Justice Antonin Scalia of the United States Supreme Court is noted for his formalist views about a variety of topics, particularly his view that the United States Constitution should be interpreted in accord with its original meaning and his view that statutes should be read in accord with their plain meaning.

...

Legal formalism was a dominant force in the American courts between 1865 and 1930. it reached its apex, probably, in the period 1890-1910, when it was predictable in its wholehearted defense of the interests of the ruling elite, the 1 percent of the population who controlled well over half of the nation's wealth.

The result was a society in which 60-hour workweeks for laborers in all fields of production was the norm; in which child labor was rampant and innately abusive; in which workers had no rights to unionize or otherwise organize; in which eight-hour days and weekends were utterly unheard of. Formal education was largely reserved for the children of the upper and upper middle classes.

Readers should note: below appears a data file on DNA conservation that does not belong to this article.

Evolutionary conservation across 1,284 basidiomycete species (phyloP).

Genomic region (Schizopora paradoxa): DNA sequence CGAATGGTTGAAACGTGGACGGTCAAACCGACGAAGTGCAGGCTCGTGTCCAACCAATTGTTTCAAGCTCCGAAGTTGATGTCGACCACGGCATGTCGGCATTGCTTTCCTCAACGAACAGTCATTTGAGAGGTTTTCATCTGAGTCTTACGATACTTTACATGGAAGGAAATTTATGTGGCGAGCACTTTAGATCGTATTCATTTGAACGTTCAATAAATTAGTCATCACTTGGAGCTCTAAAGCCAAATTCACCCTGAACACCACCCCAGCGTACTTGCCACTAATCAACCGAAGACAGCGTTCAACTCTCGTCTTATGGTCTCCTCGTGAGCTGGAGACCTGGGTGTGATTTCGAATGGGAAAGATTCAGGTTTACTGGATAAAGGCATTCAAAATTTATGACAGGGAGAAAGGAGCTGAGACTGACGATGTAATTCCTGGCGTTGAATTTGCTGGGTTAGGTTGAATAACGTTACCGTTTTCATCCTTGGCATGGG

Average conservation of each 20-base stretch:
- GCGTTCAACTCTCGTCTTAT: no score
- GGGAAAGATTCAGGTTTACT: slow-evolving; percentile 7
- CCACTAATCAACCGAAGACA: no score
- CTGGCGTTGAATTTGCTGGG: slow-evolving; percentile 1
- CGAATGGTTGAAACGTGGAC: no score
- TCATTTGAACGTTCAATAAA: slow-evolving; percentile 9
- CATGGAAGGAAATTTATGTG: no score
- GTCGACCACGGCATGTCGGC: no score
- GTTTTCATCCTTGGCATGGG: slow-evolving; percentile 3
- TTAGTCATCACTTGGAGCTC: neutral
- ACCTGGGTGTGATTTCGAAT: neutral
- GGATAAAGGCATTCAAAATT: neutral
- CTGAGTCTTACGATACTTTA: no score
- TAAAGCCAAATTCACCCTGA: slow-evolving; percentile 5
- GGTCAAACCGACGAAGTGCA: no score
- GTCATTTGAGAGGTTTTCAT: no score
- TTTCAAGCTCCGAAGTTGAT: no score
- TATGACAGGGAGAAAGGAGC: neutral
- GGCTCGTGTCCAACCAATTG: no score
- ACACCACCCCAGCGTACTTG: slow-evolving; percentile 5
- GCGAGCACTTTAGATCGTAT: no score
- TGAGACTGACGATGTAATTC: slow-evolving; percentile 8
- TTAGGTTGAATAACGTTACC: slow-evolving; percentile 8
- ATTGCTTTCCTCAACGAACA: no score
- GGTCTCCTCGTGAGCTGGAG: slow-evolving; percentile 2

...

Legal formalism is to jurisprudence what fundamentalism is to theology. It applies the same kind of backward logic, in which a position or belief is arrived at beforehand, and then evidence is gathered from a narrow reading of select verses to "prove" it. Its outcomes, as a result, are extraordinarily manipulable. While formalists are fond of decrying the "activism" of legal realists, the reality is that their own brand of legal philosophy was every bit as prone (if not more so) to activism on behalf of narrow interests.

Formalism, in fact, is responsible for some of the great travesties of American jurisprudence. It was, in fact, the ruling philosophy in the much-reviled Plessy v. Ferguson case, which maintained that a doctrine of "separate but equal" racial separation (later overturned by that notorious "activist" ruling, Brown v. Board of Education).